Evidence from India shows that inequality between children starts at home, when parents decide how to split investments in education between their children
Investing in education is arguably one of the most important and consequential choices that parents make for their children. These choices impact children’s long-run wellbeing along several dimensions including employment and earnings (Currie and Almond 2011). But when parents have multiple children, how do they distribute limited resources between them? Do parents invest more in higher-ability children, exacerbating inequality in a society, or do they compensate for these differences, acting as equalisers? Understanding how parents invest in their children’s education and what determines this decision is fundamental to designing effective educational policies. Since parents can respond to public programmes by changing the level of inputs they privately provide to their children, the overall effectiveness of these policies still depends on decisions within the household (Das et al. 2013). This is particularly important in developing countries, where social protection systems are less well established, and families are the primary providers of support to their children.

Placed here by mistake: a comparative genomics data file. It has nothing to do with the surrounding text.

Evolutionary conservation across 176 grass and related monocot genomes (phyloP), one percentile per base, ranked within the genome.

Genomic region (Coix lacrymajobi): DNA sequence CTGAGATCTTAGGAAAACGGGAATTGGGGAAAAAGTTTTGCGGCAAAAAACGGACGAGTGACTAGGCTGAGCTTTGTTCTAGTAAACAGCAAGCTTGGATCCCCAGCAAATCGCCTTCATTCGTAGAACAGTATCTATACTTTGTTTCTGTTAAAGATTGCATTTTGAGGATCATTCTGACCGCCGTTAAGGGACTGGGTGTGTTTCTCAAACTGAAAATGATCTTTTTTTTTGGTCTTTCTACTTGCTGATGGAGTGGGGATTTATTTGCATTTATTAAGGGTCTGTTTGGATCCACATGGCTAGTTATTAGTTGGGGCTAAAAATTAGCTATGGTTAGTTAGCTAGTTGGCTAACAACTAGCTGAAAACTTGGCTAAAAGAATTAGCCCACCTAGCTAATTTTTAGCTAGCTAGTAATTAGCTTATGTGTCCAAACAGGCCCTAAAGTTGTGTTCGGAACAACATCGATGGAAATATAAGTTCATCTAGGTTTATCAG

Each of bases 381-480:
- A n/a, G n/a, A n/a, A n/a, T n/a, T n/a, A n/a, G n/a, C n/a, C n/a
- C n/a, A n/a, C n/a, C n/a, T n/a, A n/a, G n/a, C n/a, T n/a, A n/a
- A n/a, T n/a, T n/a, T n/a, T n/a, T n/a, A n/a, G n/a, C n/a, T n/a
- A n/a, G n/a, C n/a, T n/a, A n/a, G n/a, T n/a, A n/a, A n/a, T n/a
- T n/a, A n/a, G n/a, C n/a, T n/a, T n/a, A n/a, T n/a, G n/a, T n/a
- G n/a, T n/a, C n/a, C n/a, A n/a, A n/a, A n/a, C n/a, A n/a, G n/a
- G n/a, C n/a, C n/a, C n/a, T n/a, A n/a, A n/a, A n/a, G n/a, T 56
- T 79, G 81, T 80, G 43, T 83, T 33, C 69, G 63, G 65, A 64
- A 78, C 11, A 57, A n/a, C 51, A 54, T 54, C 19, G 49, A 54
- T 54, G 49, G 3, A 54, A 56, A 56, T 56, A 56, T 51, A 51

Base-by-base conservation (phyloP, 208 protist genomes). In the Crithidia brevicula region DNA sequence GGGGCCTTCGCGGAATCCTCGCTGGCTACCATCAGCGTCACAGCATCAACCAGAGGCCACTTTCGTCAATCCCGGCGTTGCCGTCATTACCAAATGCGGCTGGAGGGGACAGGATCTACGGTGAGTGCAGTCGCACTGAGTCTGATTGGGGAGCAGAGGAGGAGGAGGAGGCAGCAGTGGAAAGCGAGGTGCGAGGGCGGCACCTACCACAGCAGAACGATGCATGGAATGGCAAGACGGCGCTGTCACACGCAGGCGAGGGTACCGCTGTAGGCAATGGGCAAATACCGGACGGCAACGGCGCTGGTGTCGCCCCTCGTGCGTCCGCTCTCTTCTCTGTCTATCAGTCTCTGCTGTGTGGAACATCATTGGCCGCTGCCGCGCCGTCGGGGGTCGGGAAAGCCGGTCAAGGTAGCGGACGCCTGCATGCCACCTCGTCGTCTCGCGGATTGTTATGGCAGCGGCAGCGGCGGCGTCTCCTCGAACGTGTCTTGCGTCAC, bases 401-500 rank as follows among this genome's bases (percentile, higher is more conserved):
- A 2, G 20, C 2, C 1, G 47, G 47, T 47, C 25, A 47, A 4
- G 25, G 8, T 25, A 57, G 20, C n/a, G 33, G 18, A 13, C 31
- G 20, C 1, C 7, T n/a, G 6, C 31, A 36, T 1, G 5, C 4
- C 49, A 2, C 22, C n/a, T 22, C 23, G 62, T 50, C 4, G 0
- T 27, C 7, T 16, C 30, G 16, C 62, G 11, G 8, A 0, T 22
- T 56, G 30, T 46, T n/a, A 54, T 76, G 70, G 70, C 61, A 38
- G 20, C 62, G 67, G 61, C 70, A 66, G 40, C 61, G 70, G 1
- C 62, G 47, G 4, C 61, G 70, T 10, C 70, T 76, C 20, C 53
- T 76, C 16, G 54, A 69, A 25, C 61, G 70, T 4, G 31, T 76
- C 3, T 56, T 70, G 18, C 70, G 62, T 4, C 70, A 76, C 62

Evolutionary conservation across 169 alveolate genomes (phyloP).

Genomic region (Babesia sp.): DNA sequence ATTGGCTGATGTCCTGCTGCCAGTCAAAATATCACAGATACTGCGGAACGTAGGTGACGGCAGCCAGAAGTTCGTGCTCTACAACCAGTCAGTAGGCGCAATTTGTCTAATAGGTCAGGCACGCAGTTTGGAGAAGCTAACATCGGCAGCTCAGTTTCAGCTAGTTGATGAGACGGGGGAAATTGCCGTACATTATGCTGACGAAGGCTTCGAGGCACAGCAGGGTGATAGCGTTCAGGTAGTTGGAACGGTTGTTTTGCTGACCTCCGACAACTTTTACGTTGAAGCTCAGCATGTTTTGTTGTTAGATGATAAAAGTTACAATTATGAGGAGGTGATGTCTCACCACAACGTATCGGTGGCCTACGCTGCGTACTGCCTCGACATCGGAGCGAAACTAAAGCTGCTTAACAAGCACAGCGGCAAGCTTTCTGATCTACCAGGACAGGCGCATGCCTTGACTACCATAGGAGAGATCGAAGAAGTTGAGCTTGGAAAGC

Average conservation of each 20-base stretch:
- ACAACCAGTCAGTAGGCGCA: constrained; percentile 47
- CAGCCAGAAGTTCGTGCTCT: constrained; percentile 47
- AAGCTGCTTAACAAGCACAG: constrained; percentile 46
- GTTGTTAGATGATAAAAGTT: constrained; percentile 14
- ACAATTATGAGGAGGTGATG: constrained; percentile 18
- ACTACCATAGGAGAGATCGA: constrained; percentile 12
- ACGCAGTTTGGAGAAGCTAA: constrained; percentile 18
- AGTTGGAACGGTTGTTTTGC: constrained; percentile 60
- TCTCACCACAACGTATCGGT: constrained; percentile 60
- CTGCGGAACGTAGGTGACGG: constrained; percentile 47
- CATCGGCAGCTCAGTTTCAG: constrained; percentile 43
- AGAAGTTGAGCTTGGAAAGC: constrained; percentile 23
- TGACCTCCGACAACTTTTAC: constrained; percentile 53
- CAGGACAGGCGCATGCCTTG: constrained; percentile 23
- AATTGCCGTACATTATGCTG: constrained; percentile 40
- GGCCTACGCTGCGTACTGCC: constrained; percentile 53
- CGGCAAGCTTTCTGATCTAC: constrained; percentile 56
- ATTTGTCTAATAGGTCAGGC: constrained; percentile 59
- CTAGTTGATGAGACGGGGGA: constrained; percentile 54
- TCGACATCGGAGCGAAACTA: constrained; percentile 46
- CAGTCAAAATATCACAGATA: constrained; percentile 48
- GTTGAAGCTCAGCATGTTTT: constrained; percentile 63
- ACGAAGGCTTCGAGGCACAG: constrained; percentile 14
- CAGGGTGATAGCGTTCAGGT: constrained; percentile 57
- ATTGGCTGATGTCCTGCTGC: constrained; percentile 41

In recent research (Giannola 2023), I investigate these questions in the Indian context, using an experiment implemented with poor households with children in the urban slums of Cuttack, a mid-sized city in the eastern state of Odisha.
Inequality between children starts at home
Data from several developing countries shows that an important share of the overall level of inequality in child human capital that we observe is driven by inequalities between siblings. Figure 1 plots the share of total variation in child educational outcomes that can be attributed either to differences between children from the same family (within-household inequality) or to differences between families (between-households inequality). The figure shows that, across countries, within-household inequality accounts for between 30 to 40% of the total variation in children’s outcomes (the darker bar in the graph). In India, the setting where this study was conducted, inequality between siblings accounts for 32% of the overall level of inequality. These figures demonstrate the importance of studying within-household inequality to better understand the overall levels of poverty and inequality that we observe in a society.